May 31st, Russ Thomason will retire from the position he’s held for over 18 years. He’s been elected five times as Eastland County’s Criminal District Attorney.
Thomason’s term doesn’t end until the end of 2022; however, he felt it would offer the office more continuity if he retired early. This would allow his First Assistant District Attorney, Paul Lewallen, to serve as DA for over a year before the next election. Thomason hired Lewallen over two years ago, so his transition to DA will be seamless. He only lacks the official appointment by Governor Abbott, which should come in the next few weeks.
Thomason felt that staying to the end of his term would be a little selfish. He said he wants the office to succeed, wants it to continue to have a good reputation, and wants the person who takes the job to do a better job than he’s done. “One thing I do know is I’ve got great people working here,” he said with a smile.
Thomason didn’t start with the dream of becoming a district attorney. Before he moved to Eastland, he had a nursing degree and had spent time in the Midland-Odessa area as a hospital administrator. When he realized this wasn’t a career he enjoyed, he went back to school for his law degree.
Born in Albany, Texas, and having both sides of his family with land in the Moran area, his goal was to stay close to that area. In 1994 during his second year of law school, he and his family started looking for a place to settle. He told his wife and his kids that he would be happy if they could get him within 50 miles of Moran. After looking at many towns in the area, a family vote landed them in Eastland. He purchased and remodeled a building on the square that became home to his law firm and Eastland Title & Transfer.
Because he was a criminal defense attorney and had defended drug dealers and other criminals, some frowned on his bid to run for district attorney. He had been defending drug dealers and criminals. How could he be a prosecutor? But as Thomason is quick to remind people, the job of the district attorney “is not to convict people, it is to seek justice.”
Thomason was seen by many as a lawyer who took his job seriously and worked hard. He says some people who were more law enforcement oriented and some police officers approached him to consider running for DA. That first 2002 election was the only time he faced an opponent.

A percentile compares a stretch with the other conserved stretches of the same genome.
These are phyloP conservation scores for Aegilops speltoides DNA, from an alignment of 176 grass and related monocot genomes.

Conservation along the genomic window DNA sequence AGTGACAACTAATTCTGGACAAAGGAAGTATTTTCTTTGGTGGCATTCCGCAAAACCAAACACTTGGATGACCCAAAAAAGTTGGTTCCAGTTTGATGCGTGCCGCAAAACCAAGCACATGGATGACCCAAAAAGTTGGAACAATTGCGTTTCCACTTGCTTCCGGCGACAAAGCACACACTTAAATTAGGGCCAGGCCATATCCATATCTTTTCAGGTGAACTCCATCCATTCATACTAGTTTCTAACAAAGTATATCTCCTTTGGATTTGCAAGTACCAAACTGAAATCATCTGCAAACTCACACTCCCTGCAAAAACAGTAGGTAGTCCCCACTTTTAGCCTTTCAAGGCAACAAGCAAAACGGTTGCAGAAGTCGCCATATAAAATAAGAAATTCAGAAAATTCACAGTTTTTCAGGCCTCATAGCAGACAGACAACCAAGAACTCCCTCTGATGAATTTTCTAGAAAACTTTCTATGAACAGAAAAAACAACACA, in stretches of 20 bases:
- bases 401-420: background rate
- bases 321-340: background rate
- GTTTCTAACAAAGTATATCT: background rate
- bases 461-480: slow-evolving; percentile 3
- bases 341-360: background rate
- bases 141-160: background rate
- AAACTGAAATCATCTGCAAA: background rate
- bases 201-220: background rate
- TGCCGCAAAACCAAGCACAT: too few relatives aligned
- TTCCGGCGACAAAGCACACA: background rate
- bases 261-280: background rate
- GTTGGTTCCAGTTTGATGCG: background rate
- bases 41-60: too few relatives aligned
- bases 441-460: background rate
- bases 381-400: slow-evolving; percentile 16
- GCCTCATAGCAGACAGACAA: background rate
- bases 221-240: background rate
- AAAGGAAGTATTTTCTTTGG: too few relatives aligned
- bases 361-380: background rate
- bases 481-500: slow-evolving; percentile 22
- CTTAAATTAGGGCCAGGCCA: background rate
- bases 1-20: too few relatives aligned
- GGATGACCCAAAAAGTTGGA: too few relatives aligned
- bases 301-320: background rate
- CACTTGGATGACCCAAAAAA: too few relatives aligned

The toughest part of the job, Thomason said, was “dealing with rumors”. “It was tough on my family,” he said. His kids were in high school when he was first elected, and they were sometimes harassed by students at school and even by adults.
Social media has caused Thomason some irritation. It concerns him that misinformation on social media could taint a jury pool. He’s defended the accused on social media when someone posted incorrect information about the accused person. “Everyone deserves a fair trial”, he said.
On the plus side of the district attorney gig… Thomason says the most rewarding part of the job is seeing the human condition and seeing change. “I believe people can change. I love seeing change,” he said. He’s had people he’s prosecuted come up to him later and thank him, telling him that because he was tough on them, they had changed their lives. He believes in treatment and said he’s sent more people to treatment than any small county in the Big Country.
Thomason loves working for victims. He loves seeing them become educated, seeing them get justice, seeing them survive. He loves seeing victims no longer being victims. He is always pleased when he receives updates from former victims about their continuing successes.
Thomason’s plans for the future seem to be to step out of the limelight and make himself scarce. He has no political aspirations and has no plans to continue his law practice. He’s helping another prosecutor in another county on a case, and when that case ends, he says he will probably retire his bar license.
It seems his goal for the future is to be a cowboy. He’s building a house on the land that’s been in his family for 130 years. He said he has a lot of fence building to do, cows to play with, and his big plan is to “tear up a bunch of stuff with his bulldozer.”
Exiting from the district attorney’s office, Thomason seems to be riding off into the sunset.
Thanks, Russ Thomason, for your years of devoted service to Eastland County.
A retirement reception for Russell D. Thomason will be held
Friday, May 21st at 5 p.m. at the
Lumber Yard Event Center
313 W. Main St., Eastland.